Thanks, one more reason I had such a running batch the last time. I will have to start treating my cheeses like little immobile pets and being more kind to them.
I am not a good example of good cheese parenting.
I regularly forget to take care of mine. Maybe because I have noisier things to take care of; goats, sheep, chickens, cats. I have gotten better at cheese care...... The things I try to do are:
on bloomy cheeses I flip (or rotate if there's something on top and I can't flip them) so that they don't stick to the matting as the PC starts to grow. I pat them down as much as I can on the every three day rotation of getting around to remembering I have cheese responsibilities.
on natural rind hard cheeses I use a bamboo scrub brush or surgeon's brush to brush the mold off the rinds when I remember and I prop open box lids according to how much moisture is collecting on the inside of the box and how moist I want it to be. I also wipe out moisture on the boxes when I'm checking. If a cheese gets too dry I wipe it down with salt brine (sometimes with a bit of wine added) or oil it. Even if it's dried out to the point of the rind cracking I have had good success at rescuing by using a brine wipe down and of course, keeping the box lid a bit more closed for a while.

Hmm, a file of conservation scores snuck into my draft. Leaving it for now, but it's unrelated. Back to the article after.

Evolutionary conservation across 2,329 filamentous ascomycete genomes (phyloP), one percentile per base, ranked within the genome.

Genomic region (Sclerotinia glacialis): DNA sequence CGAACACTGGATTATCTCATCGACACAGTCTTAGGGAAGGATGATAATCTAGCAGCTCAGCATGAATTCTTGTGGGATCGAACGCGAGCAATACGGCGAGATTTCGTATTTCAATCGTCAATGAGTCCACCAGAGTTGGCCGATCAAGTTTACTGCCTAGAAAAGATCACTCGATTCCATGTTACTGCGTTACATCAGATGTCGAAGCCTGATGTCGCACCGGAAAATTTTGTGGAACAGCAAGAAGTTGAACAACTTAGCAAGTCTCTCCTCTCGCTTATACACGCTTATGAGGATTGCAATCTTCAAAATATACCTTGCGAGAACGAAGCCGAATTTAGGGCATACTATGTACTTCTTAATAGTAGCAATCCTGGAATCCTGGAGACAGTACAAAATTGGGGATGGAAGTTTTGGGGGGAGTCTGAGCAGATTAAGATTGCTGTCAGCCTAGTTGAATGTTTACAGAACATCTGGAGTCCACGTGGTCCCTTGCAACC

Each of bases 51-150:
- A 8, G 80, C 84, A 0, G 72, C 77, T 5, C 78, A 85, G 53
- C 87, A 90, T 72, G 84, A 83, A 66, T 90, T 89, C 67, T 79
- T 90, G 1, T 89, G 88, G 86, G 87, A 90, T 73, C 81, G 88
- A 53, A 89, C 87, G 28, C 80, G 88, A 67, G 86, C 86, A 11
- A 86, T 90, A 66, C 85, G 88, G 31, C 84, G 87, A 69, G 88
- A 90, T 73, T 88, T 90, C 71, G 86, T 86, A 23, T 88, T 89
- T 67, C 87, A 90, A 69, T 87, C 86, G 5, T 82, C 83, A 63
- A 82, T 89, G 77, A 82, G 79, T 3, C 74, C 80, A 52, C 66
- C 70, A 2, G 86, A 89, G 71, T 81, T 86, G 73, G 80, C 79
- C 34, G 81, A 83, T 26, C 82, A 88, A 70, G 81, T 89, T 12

on hard cheeses that I'm trying to keep pristine I've been getting into coconut oil after using olive oil for the first few months of my cheesemaking adventure. The coconut oil is easy to put on and can be whatever liquidity that you want for ease of use just by choosing what temp you store it at. I massage the cheese with coconut oil to put on a layer and then check it every few days and when/if any mold starts to grow I add some more coconut oil. It seems like I only need to do it 2-3 times and then nothing grows on it. If just a little something grows on it I massage it without adding any oil.
Hope this helps......